But what started as a slight scratch under my ribcage soon spread into a body-wide ache. I’d wake up in the middle of the night sweating, scared that I no longer knew who I was, and petrified that I’d never see Francis again. One night I phoned Francis, “Look,” I said, “You know I need you Francis, but I also deserve a life. Why won’t you let me have one?”
Francis just hung up.
It was becoming clear that I would have to make a choice: love or Francis. I couldn’t have both. The Italian was caring and tender, turning up with bunches of yellow roses in crinkly cellophane, and telling me stories about the history of tiramisu, given to soldiers by their Venetian lovers. Meanwhile, every time I glimpsed Francis across campus he was doing something destructive like tearing down sign-posts or beating himself up.
One time, when I was on the bus going down the sunlit Rathmines Road, I saw Francis walking towards me with his hands in his pockets. He looked gorgeous. My stomach lurched when I saw him. Lovesick. Now I knew the meaning of this phrase. The bus was going too fast for me to get off, and before I could help it, Francis was just a dot on the horizon behind me. I was suddenly nauseated by the idea that Francis (my Francis) was on his way to meet somebody else.
“I can’t do this,” I told the Italian as we sat by the Liffey, “I need my space.”
“Space?” he squinted at me, rubbing his head, “Space for what?”
I need space for Francis, I thought, but I didn’t say that.
I left the Italian sitting on the boardwalk and set off to search the streets for Francis. I looked in all our usual places; the deserted cricket ground at the far end of the Phoenix Park, the cavern-like coffee shop in the Georges Street Arcade, on my bed and on the sofa, but there was no sign of him anywhere. And the more I searched for Francis, the more I realised how much I needed him, and the further away he seemed.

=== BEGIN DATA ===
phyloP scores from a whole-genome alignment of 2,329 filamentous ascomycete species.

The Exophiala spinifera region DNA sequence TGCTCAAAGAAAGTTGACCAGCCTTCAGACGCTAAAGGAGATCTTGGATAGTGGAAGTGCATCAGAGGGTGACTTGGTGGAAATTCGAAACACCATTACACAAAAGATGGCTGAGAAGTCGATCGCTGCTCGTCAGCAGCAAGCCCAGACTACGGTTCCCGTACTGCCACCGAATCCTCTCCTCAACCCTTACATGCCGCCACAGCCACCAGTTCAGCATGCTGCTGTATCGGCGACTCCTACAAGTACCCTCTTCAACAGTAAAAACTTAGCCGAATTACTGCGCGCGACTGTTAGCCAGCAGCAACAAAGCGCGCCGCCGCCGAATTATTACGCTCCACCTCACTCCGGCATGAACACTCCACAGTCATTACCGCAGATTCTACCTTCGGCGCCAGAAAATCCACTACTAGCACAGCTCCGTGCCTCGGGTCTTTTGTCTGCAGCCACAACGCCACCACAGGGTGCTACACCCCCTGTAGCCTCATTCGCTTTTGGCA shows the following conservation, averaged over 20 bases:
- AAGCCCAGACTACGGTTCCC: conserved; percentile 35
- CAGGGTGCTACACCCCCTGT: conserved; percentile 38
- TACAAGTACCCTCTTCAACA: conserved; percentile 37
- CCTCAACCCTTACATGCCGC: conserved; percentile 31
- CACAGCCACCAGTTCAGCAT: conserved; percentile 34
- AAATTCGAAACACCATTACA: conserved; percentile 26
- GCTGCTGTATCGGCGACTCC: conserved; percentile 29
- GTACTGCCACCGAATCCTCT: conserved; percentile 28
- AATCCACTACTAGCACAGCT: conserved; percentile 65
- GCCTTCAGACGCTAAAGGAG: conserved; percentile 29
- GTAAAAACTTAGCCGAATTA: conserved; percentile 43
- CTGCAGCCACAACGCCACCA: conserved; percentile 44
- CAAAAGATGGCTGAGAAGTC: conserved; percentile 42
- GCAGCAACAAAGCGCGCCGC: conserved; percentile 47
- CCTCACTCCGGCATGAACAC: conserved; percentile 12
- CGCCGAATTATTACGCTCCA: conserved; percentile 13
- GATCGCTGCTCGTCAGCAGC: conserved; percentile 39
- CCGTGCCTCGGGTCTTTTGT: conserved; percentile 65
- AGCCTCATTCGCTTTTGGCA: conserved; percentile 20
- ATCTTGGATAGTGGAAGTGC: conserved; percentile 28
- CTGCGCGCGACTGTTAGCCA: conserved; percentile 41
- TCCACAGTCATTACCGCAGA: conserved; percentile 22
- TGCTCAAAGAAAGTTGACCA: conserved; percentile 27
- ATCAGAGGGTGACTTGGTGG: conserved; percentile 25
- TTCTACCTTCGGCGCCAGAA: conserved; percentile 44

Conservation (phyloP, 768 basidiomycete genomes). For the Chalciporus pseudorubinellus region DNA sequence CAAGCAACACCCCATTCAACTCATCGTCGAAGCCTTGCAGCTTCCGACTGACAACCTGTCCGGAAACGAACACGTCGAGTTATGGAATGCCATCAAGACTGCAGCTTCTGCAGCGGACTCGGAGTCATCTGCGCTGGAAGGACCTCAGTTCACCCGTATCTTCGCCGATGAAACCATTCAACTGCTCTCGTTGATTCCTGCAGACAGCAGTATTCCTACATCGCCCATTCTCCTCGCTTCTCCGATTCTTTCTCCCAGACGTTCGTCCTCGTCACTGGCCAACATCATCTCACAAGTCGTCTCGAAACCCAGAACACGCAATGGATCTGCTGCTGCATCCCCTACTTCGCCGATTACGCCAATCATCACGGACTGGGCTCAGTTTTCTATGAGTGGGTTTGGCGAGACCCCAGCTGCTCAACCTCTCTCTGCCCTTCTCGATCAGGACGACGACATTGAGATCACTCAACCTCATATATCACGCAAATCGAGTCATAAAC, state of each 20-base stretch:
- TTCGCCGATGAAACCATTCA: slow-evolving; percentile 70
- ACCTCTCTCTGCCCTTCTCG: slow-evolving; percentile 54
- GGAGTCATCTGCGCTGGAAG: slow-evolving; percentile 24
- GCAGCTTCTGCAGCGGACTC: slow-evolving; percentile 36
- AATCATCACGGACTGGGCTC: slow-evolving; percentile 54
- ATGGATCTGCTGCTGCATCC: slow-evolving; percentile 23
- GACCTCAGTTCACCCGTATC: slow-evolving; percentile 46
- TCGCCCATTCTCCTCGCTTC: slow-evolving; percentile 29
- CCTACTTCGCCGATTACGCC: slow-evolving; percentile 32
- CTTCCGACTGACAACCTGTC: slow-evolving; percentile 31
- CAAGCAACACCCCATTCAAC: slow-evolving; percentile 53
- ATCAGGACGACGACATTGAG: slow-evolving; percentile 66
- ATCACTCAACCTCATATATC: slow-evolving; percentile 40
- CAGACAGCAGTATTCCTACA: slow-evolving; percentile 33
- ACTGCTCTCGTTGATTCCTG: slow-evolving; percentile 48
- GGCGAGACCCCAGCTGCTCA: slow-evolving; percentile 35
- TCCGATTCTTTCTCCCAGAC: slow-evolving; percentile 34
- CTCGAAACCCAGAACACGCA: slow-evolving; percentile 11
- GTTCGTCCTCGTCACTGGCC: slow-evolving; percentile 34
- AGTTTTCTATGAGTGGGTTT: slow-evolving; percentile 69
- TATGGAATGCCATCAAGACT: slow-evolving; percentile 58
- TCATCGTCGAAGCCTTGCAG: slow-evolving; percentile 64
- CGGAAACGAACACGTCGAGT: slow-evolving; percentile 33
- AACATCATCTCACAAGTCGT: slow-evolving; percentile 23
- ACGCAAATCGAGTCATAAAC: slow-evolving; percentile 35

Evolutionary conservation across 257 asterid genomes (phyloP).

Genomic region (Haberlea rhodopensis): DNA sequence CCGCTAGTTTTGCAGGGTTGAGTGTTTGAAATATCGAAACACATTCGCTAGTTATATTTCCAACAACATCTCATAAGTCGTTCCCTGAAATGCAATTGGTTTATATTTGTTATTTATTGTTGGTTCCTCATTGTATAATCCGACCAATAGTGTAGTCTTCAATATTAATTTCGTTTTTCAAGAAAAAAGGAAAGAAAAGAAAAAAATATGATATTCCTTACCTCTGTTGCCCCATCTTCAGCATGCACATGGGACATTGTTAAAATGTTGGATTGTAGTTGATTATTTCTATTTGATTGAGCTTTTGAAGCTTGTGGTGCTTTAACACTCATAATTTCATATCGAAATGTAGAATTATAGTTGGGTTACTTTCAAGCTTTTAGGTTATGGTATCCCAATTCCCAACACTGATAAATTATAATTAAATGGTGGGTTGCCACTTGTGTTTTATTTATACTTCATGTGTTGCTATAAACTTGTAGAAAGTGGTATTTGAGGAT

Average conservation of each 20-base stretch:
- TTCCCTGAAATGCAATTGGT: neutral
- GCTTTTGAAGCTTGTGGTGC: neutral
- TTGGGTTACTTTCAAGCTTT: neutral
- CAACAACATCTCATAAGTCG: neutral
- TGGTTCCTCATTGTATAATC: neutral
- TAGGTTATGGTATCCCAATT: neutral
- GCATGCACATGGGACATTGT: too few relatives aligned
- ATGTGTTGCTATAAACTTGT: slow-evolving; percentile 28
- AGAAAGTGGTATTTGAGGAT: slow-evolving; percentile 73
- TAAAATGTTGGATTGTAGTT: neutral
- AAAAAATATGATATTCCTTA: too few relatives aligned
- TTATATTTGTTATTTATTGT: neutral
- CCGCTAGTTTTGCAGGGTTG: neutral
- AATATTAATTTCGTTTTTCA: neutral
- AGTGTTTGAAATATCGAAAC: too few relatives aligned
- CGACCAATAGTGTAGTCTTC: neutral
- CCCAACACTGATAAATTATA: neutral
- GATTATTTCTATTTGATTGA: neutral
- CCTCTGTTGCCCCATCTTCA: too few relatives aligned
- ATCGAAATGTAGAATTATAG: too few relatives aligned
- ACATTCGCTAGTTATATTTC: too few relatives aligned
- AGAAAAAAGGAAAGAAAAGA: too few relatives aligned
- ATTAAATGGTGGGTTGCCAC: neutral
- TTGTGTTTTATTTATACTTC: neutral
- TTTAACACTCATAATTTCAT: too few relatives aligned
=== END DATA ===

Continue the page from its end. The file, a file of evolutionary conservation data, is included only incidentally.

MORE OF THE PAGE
2009. For years after I graduated, Francis refused to return.
Lost and tired, I drifted across continents.
Things which I thought would summon Francis: moving to Catalonia, the rattle of chestnut shells across cobbled streets, the smell of roasted castanyes and marzipan panellets, getting lost in the hot metal-tasting maze of the Barcelona subway … Brazil, a predawn landing in São Paulo airport, skyscrapers rising up to swallow the plane’s wings, Caraguatatuba with its white curve of beach, its jungled hills that looked like the humpbacked form of some oceanic monster … Derry city, walking along the river, tracing the steps of my ancestors. Imagining women’s heels clacking along steep streets on their way home from the shirt factories, sunken U-boats dragged up the Foyle. None of this appealed to Francis. At times, he’d text me. Short, barely comprehensible messages which I rarely replied to.
So I fell into primary teaching, partly as a path to a stable income and partly for fear of never doing anything else. The late nights and early mornings once occupied by Francis were now taken up with lesson plans and student observations. My mind fell into a type of stupor. I’d stare out of the window, thinking about Francis but unable to conjure up a single word to say to him.